I have often heard it said that procrastination is the lazy man’s disease. Which to some extent, I whole heartedly agree with. There are dishes in my sink right now, because quite frankly I was too lazy do them. Or just didn’t want to, which is really about the same thing. But there is a whole other brand of procrastination that I don’t think has anything to do with laziness. I think it has more to do with a lack of confidence. You are faced with a task – it doesn’t necessarily have to be a hard task or even a new task, it could be something that you do every week – and for whatever reason there is that kernel of doubt somewhere deep down that you can’t do it. Or that when you do it, it won’t be any good. So you put it off, you procrastinate. Every time you look at it, or think about it your blood pressure rises imperceptibly, and that crawling sense of dread creeps its way up your slowly restricting throat. So you put it off another day, another hour, another five minutes, until at the very last moment you complete the task with each step more pain staking than the last.
Of course, since you waited so long, and had to rush through to the completion with no time for revisions or fixes, it’s not going to be your best work. But it’s passable, or at least you hope so, and you breathe a sigh of relief that it’s over. Until you have to do it again, and the whole process starts over. By procrastinating, you are creating a self-fulfilling prophecy. A vicious cycle that will repeat itself until the end of time. You don’t believe that you will do a good job, so you put it off. By putting it off, you don’t do a good job. By doing a mediocre job you a reaffirm to yourself that you aren’t good at the task. This serves to dent your already delicate confidence, making it all the harder the next time around.
Until finally one day, you blow it off completely. You don’t fulfill your commitment, and maybe you get away with it this once. And this once you feel relief. You feel like you’ve slipped by this one time, so you’ll be able to do it next time. But then you shirk your responsibility a second and a third time, and all of sudden you’re not the one that does a mediocre job, you’ve become the person that lets everybody down. Those dents to your confidence have now become holes, rusting away and threatening the integrity of the entire structure. So you attack the task with a new vigor. You’re going to prove that you can be relied upon, but instead of the high praise needed to start repairing your damaged self, you get the cold reception of someone who finally did what they had promised all along. Thus the cycle starts all over again. A battle of confidence.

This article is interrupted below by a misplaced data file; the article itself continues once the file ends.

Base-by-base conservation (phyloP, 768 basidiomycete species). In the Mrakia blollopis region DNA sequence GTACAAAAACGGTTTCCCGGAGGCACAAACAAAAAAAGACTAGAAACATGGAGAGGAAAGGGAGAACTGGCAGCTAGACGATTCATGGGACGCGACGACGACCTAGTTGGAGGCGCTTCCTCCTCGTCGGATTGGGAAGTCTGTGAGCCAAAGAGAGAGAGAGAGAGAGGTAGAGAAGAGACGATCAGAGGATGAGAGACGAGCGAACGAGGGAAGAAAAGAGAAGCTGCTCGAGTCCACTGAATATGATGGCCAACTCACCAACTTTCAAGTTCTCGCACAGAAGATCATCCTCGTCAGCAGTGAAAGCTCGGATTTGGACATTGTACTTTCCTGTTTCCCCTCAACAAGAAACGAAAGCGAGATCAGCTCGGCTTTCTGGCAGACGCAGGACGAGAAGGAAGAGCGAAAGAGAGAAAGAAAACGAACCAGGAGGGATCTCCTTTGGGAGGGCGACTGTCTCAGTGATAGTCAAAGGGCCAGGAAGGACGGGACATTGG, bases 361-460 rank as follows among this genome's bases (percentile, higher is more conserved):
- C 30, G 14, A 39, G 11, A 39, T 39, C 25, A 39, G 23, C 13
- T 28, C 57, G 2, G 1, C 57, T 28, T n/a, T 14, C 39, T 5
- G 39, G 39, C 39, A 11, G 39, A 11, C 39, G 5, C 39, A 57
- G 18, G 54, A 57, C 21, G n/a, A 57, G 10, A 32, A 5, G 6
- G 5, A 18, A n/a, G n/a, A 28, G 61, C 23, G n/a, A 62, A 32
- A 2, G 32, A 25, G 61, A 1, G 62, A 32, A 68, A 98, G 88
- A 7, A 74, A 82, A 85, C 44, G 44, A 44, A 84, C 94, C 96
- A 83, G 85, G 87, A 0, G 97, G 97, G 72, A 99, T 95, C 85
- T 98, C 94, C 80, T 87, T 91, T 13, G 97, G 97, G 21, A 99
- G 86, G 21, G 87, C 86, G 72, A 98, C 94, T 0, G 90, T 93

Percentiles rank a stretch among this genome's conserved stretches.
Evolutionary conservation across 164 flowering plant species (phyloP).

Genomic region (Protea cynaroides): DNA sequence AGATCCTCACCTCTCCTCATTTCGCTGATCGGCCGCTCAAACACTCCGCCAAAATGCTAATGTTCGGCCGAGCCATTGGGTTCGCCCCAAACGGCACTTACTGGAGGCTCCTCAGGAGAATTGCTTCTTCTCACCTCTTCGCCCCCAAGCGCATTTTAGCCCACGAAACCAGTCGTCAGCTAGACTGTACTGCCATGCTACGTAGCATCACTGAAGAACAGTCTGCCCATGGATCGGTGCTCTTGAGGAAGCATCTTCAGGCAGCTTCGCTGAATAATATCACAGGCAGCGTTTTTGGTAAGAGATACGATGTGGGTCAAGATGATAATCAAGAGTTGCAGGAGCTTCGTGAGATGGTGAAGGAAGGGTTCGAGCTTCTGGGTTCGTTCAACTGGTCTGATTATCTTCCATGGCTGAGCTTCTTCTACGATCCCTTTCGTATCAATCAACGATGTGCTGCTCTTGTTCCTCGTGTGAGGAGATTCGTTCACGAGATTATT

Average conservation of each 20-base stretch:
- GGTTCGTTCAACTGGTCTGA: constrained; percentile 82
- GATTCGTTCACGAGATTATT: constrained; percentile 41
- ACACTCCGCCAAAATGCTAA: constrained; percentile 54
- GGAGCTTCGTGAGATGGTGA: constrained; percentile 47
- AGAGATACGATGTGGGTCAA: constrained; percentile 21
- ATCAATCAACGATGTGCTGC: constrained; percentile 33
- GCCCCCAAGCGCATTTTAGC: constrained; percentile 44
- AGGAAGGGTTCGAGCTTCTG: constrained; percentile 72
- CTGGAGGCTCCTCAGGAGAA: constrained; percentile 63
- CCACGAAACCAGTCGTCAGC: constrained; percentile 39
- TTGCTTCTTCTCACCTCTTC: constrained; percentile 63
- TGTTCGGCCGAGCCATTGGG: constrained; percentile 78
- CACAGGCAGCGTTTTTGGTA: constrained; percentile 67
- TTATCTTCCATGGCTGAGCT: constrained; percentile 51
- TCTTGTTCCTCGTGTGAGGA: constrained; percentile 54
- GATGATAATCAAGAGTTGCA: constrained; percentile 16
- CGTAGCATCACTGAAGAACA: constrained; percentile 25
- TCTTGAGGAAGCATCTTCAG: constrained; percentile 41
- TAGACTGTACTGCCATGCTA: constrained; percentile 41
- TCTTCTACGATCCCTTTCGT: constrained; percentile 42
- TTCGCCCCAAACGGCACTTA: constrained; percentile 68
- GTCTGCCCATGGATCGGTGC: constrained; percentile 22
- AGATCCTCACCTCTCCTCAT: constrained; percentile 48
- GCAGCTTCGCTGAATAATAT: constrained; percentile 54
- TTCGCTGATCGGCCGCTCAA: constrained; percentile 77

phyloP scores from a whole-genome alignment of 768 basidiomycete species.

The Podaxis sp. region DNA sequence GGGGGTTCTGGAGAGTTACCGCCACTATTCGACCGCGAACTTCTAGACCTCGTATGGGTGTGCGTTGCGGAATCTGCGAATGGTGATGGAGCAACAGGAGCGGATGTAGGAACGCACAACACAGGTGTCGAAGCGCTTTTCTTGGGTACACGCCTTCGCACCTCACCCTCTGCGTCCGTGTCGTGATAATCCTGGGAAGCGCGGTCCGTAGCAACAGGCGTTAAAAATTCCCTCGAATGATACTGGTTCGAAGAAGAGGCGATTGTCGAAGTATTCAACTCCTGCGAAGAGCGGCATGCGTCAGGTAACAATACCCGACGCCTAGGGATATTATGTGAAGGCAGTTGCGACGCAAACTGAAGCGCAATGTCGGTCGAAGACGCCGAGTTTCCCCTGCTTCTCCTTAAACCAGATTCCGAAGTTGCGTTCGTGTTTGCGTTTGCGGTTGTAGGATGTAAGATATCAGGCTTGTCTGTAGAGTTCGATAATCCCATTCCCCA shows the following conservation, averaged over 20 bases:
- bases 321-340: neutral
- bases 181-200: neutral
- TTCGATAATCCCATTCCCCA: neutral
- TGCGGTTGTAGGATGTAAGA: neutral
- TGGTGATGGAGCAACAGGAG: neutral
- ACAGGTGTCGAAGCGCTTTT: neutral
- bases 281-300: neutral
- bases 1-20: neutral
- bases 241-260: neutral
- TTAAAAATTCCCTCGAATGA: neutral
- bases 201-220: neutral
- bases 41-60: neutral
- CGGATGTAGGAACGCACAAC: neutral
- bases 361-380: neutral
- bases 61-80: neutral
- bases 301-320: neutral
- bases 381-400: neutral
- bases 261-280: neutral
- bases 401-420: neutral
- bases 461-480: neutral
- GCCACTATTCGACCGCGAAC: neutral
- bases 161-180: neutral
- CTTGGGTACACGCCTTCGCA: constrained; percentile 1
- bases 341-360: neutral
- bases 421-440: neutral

So how does one win this battle? How do you go about breaking the cycle and repairing the damage? Because you can’t rely on anyone else to do this for you, it’s not in their power. You alone can fix the problem, despite the fact that you feel as if you are the least capable person for the job. Little do you know, you are perfectly capable for whatever task lies in front of you, you have exactly the skills needed to succeed. It all starts with forgiveness.
This article is late . . . but it is done. I forgive myself.
This work is mediocre . . . but it is on time. I forgive myself.
This didn’t turn out like I wanted it to . . . but it is still works. I forgive myself.
I haven’t blogged in almost a month . . . but I’m working on one right now. I forgive myself.
And I will do better next time.